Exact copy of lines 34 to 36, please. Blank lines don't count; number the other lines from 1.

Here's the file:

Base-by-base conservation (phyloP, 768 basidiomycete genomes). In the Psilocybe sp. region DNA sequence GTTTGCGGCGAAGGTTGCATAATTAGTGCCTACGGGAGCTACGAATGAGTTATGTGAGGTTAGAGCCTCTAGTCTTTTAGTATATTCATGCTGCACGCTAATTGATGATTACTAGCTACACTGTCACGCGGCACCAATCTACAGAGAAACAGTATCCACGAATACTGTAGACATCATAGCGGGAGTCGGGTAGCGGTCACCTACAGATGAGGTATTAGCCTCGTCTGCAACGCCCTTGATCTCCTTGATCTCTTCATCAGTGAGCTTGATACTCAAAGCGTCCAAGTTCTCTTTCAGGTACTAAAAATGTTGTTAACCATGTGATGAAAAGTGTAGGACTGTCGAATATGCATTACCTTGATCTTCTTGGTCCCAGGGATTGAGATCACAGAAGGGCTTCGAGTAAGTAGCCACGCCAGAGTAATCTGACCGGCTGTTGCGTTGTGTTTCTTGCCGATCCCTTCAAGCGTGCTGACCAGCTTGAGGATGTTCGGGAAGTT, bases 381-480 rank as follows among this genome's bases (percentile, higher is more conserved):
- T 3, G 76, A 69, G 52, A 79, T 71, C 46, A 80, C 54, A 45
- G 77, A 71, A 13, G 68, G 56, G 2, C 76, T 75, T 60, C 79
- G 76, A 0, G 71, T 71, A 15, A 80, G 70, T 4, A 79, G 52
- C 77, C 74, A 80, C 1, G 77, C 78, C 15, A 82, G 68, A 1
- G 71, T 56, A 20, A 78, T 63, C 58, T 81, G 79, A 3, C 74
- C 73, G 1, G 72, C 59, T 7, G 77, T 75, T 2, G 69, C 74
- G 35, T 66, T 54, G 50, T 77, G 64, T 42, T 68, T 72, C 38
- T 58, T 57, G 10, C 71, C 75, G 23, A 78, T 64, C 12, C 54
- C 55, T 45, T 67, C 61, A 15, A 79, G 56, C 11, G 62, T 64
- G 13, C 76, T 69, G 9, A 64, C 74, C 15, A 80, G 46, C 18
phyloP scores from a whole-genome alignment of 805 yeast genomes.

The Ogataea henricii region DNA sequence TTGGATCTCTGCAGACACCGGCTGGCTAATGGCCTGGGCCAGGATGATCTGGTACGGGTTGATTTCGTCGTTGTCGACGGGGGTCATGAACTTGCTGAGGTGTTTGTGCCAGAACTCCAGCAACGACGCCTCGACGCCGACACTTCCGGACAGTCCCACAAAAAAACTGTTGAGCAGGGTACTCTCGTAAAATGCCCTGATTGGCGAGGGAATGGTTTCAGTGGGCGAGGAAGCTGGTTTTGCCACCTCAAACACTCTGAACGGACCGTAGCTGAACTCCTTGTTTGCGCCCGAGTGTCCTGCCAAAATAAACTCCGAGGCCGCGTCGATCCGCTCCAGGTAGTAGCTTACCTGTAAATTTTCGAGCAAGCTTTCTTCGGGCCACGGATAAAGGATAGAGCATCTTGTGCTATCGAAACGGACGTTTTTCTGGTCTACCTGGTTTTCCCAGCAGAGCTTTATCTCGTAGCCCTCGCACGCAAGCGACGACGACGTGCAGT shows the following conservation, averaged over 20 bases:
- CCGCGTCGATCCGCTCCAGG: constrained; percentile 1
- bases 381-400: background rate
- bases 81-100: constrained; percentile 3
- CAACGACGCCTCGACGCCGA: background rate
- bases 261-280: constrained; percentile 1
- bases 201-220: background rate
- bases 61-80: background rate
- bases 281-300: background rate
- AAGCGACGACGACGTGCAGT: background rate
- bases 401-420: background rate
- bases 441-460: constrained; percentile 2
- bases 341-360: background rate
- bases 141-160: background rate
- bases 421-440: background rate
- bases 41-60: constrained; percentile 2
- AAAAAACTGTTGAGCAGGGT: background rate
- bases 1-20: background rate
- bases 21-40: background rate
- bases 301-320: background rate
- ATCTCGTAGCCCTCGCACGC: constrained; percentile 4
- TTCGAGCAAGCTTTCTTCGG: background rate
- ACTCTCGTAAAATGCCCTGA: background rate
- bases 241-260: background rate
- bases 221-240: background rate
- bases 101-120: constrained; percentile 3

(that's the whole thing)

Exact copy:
- TTCGAGCAAGCTTTCTTCGG: background rate
- ACTCTCGTAAAATGCCCTGA: background rate
- bases 241-260: background rate